WHO reviews fact sheet on Salt Reduction (20 June 2016)

The World Health Organization (WHO) has reviewed its fact sheet on salt reduction.

Background information:

  • Sodium is an essential nutrient necessary for maintenance of plasma volume, acid-base balance, transmission of nerve impulses and normal cell function.
  • Sodium is found naturally in a variety of foods, such as milk, meat and shellfish. It is often found in high amounts in processed foods such as breads, processed meat and snack foods, as well as in condiments (e.g. soy source, fish source)
  • Sodium is also contained in sodium glutamate, used as a food additive in many parts of the world.
  • Excess sodium is linked to adverse health outcomes, including increased blood pressure.
  • Potassium is an essential nutrient needed for maintenance of total body fluid volume, acid and electrolyte balance, and normal cell function.
  • Potassium is commonly found in a variety of unrefined foods, especially fruits and vegetables.
  • Increased potassium intake reduced systolic and diastolic blood pressure in adults.

Key Messages:

  • High sodium consumption (>2 grams/day, equivalent to 5 g salt/day) and insufficient potassium intake (less than 3.5 grams/day) contribute to high blood pressure and increase the risk of heart disease and stroke.
  • The main source of sodium in our diet is salt, although it can come from sodium glutamate, used as a condiment in many parts of the world.
  • Most people consume too much salt—on average 9–12 grams per day, or around twice the recommended maximum level of intake.
  • Salt intake of less than 5 grams per day for adults helps to reduce blood pressure and risk of cardiovascular disease, stroke and coronary heart attack. The principal benefit of lowering salt intake is a corresponding reduction in high blood pressure.
  • WHO Member States have agreed to reduce the global population’s intake of salt by a relative 30% by 2025.
  • Reducing salt intake has been identified as one of the most cost-effective measures countries can take to improve population health outcomes. Key salt reduction measures will generate an extra year of healthy life for a cost that falls below the average annual income or gross domestic product per person.
  • An estimated 2.5 million deaths could be prevented each year if global salt consumption were reduced to the recommended level.

Recommendations for salt reduction

  • For adults: WHO recommends that adults consume less than 5 g (just under a teaspoon) of salt per day.
  • For children: WHO recommends that the recommended maximum intake of salt for adults be adjusted downward for children aged two to 15 years based on their energy requirements relative to those of adults. This recommendation for children does not address the period of exclusive breastfeeding (0–6 months) or the period of complementary feeding with continued breastfeeding (6–24 months).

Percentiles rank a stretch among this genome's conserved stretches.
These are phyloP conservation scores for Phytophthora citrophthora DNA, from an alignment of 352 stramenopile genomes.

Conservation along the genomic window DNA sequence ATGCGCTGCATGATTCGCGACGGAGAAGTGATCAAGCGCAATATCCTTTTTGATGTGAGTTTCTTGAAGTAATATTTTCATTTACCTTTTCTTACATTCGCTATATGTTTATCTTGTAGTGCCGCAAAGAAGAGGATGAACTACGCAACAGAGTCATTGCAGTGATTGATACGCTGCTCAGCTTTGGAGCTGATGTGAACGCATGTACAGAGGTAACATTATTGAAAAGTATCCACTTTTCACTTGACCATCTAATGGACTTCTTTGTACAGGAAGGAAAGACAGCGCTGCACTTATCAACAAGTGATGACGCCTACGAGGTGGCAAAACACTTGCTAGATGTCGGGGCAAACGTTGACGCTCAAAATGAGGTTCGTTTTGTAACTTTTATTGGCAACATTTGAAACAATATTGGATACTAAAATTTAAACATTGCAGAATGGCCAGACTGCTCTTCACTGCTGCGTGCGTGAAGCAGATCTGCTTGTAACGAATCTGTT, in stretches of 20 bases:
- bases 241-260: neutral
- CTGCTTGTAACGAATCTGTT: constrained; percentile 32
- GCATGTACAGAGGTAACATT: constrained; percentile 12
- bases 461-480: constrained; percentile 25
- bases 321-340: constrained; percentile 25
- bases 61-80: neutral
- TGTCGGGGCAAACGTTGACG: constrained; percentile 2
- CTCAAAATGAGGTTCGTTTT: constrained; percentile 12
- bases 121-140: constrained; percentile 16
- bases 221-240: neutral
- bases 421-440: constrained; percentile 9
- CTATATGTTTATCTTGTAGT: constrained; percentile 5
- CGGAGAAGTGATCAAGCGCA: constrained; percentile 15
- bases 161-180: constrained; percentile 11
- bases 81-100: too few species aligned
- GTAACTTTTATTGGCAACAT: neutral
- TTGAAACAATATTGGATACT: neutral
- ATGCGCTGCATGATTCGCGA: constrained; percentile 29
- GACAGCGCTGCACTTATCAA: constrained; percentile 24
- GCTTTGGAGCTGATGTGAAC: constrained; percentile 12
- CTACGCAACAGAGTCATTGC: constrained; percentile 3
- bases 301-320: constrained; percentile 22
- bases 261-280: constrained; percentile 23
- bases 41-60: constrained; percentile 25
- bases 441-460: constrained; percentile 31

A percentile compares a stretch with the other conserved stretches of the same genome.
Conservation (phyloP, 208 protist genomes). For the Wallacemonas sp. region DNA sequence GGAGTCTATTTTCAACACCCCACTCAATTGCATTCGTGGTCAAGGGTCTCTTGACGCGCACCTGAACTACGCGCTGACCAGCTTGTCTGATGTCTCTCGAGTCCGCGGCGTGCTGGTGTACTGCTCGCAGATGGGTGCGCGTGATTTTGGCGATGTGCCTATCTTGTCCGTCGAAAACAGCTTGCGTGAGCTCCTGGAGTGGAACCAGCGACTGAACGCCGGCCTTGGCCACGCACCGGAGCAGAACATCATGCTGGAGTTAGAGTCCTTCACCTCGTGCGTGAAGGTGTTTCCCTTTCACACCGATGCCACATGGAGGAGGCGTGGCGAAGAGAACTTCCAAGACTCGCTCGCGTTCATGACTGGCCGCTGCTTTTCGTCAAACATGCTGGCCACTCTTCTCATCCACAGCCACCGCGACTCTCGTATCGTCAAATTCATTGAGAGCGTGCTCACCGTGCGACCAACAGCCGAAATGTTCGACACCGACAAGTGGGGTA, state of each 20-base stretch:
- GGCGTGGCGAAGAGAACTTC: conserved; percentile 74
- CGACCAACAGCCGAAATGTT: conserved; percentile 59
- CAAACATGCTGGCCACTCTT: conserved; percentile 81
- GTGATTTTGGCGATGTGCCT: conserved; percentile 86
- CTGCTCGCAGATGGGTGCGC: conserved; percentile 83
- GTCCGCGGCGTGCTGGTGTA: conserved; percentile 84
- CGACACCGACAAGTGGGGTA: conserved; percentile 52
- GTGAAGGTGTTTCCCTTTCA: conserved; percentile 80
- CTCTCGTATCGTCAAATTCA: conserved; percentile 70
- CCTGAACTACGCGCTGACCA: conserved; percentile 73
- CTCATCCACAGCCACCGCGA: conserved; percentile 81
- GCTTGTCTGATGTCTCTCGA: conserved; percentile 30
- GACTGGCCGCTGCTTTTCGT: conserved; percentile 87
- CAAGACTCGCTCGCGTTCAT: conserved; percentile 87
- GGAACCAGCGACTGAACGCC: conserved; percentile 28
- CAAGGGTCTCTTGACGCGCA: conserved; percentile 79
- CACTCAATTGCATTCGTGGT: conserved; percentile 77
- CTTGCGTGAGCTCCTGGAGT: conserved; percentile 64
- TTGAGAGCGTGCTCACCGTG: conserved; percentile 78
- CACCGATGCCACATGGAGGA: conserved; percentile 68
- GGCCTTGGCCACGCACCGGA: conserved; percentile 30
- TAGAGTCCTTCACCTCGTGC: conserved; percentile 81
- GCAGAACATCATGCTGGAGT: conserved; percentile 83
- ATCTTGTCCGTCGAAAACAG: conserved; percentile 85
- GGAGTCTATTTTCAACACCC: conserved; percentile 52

• All salt that is consumed should be iodized or “fortified” with iodine, which is essential for healthy brain development in the fetus and young child and optimizing people’s mental function in general.

How to reduce salt in diets

Salt consumption at home can be reduced by:

  • not adding salt during the preparation of food;
  • not having a salt shaker on the table;
  • limiting the consumption of salty snacks;
  • choosing products with lower sodium content.

Misperceptions about salt reduction

  • “On a hot and humid day when you sweat, you need more salt in the diet:”There is little salt lost through sweat so there is no need for extra salt even on a hot and humid day, although it is important to drink a lot of water.
  • “Sea salt is not ‘better’ than manufactured salt simply because it is ‘natural.’” Regardless of the source of salt, it is the sodium in salt that causes bad health outcomes.
  • “Salt added during cooking is not the main source of salt intake.” In many countries, about 80% of salt in the diet comes from processed foods.
  • “Food needs salt to have appealing flavour.” It takes some time for a person’s taste buds to adjust, but once they get used to less salt, one is more likely to enjoy food and notice a broader range of flavours.
  • “Food has no flavour without salt.” Whilst this may be true at first, taste buds soon become accustomed to less salt and you are more likely to enjoy food with less salt, and more flavour.
  • “Foods high in salt taste salty.” Some foods that are high in salt don’t taste very salty because sometimes they are mixed with other things like sugars that mask the taste. It is important to read food labels to find out sodium levels.
  • “Only old people need to worry about how much salt they eat:” Eating too much salt can raise blood pressure at any age.
  • “Reducing salt could be bad for my health:” It’s very difficult to eat too little salt since there are so many everyday foods containing salt.


Disclaimer: These recommendations apply to all individuals, with or without high blood pressure (including pregnant and lactating women), except individuals with illnesses or those taking drug therapy that may lead to low sodium levels or acute build-up of body water, or require physician-supervised diets (e.g. patients with heart failure and those with type I diabetes).

Useful Links:

Link to the fact sheet on salt reduction:


Link to the WHO eLENA page on reducing sodium intake to reduce blood pressure and risk of cardiovascular diseases in adults:


Link to WHO guideline document on sodium intake for adults and children:


Link to WHO guideline document on potassium intake for adults and children:


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